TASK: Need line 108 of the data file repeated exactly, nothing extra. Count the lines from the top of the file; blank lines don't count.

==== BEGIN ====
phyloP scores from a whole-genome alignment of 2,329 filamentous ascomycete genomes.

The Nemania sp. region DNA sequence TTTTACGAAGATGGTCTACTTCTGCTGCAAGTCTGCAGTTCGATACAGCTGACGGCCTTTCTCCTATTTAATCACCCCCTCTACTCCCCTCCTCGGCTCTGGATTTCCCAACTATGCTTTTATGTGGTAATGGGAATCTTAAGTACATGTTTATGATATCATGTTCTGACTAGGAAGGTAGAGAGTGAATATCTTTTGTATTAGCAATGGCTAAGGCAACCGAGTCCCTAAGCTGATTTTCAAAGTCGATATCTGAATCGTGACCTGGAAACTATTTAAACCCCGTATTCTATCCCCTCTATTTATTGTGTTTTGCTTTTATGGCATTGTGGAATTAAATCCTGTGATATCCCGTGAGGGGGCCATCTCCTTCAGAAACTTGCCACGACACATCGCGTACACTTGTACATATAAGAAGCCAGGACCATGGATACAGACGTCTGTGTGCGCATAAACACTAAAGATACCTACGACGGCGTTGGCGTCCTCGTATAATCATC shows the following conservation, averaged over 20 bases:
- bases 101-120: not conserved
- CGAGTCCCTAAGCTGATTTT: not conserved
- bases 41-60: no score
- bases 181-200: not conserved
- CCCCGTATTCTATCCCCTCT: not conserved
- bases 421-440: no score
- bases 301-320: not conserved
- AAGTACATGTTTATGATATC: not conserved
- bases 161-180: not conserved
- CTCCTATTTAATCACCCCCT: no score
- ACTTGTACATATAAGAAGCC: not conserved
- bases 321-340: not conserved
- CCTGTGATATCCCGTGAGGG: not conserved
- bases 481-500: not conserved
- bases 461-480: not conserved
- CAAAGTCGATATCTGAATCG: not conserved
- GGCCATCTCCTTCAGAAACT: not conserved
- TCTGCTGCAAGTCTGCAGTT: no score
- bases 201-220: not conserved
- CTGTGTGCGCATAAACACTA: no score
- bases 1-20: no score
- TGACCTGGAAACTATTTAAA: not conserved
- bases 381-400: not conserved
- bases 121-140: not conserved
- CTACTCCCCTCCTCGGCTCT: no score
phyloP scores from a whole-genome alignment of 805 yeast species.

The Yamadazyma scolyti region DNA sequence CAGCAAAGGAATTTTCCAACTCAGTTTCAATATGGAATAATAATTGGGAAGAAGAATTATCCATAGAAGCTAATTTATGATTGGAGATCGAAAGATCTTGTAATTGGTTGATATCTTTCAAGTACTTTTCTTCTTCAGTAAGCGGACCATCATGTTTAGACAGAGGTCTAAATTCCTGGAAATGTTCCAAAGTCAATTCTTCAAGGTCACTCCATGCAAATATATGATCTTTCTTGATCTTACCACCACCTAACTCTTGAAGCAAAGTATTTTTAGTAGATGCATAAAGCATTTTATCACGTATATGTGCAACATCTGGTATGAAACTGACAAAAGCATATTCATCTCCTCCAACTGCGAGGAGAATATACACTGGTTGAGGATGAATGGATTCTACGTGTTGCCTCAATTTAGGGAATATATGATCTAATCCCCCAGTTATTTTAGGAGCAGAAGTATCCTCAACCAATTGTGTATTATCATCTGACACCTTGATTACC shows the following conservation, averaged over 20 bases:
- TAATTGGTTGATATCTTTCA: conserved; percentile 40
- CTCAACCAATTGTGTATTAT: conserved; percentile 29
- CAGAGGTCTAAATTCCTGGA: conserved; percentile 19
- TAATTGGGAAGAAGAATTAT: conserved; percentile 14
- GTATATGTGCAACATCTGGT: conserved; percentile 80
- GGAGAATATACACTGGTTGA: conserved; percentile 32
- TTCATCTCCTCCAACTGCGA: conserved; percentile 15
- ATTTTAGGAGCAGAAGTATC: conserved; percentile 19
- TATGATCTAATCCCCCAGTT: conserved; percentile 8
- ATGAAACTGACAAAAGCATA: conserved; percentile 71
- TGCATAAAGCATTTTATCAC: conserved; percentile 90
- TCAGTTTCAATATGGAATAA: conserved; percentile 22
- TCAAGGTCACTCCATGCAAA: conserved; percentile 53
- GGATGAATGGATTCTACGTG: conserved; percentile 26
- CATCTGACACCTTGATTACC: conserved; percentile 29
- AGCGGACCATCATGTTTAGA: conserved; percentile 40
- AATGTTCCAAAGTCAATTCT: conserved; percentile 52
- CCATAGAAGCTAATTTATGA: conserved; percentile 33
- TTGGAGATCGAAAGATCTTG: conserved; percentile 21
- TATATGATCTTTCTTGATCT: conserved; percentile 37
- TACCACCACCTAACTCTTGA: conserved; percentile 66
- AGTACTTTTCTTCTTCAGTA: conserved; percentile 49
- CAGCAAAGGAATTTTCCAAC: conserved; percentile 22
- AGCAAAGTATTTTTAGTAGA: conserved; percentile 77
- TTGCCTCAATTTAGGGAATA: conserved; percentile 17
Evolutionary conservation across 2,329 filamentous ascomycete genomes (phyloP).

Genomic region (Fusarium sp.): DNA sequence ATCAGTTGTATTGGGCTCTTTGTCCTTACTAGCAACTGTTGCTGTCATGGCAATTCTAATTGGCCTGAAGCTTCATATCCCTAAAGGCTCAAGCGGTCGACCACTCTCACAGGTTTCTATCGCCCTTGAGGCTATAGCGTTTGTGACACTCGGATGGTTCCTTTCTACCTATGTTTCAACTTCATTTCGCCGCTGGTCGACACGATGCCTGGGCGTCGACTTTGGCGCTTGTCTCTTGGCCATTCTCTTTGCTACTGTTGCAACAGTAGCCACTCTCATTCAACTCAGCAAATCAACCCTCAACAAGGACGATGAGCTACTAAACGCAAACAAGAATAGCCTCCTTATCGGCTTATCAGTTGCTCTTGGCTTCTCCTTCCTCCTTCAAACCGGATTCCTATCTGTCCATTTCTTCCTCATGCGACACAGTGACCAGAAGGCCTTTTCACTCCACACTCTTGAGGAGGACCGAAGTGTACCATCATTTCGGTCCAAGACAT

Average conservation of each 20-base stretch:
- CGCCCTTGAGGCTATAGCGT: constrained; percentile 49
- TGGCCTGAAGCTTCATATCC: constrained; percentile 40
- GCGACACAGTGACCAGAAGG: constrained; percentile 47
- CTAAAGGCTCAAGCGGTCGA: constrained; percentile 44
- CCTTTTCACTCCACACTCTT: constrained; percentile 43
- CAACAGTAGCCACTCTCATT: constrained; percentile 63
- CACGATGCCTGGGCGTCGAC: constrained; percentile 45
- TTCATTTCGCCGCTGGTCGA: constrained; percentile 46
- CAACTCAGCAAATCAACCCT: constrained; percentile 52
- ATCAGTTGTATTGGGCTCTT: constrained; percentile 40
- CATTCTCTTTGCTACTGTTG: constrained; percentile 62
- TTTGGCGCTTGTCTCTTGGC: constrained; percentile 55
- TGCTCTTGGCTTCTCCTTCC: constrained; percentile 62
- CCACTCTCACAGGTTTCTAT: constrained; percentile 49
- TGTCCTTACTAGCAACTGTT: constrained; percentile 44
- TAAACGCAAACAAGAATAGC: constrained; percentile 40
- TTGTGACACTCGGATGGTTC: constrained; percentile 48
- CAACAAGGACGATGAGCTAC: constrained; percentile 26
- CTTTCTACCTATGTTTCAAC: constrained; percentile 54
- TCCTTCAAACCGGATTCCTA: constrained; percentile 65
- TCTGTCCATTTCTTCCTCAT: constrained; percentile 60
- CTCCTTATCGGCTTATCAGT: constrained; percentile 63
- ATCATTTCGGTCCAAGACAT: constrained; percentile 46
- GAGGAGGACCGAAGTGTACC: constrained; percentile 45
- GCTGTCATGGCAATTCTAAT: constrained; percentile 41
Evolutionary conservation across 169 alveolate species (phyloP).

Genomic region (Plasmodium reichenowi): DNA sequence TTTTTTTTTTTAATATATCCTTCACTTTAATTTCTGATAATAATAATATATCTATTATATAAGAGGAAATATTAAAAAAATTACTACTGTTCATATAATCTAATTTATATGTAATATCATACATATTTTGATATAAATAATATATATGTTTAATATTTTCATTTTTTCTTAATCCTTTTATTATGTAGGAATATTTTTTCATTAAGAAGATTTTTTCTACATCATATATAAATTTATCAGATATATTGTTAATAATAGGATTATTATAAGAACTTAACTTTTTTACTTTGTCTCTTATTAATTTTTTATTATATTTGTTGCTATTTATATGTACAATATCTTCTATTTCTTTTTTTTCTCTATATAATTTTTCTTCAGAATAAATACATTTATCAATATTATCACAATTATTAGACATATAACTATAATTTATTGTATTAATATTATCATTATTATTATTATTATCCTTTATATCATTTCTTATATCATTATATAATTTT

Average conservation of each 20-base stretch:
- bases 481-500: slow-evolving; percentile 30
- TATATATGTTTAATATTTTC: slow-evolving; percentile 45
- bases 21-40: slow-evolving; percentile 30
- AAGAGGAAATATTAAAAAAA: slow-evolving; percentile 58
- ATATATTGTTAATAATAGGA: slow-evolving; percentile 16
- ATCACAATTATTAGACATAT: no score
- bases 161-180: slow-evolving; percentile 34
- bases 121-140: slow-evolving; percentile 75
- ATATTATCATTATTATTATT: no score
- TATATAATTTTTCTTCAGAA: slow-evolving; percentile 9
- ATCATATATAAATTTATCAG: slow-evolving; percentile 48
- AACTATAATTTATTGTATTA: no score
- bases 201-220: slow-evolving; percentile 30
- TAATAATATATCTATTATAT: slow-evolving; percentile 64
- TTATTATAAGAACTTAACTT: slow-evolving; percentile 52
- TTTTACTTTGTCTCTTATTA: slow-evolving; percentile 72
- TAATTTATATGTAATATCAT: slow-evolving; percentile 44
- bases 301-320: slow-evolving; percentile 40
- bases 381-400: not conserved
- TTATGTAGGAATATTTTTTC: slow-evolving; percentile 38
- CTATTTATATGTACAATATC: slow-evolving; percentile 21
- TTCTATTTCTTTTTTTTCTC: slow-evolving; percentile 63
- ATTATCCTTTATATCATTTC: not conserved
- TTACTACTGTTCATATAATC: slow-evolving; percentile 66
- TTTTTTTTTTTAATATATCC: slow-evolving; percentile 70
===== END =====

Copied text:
- ATTATCCTTTATATCATTTC: not conserved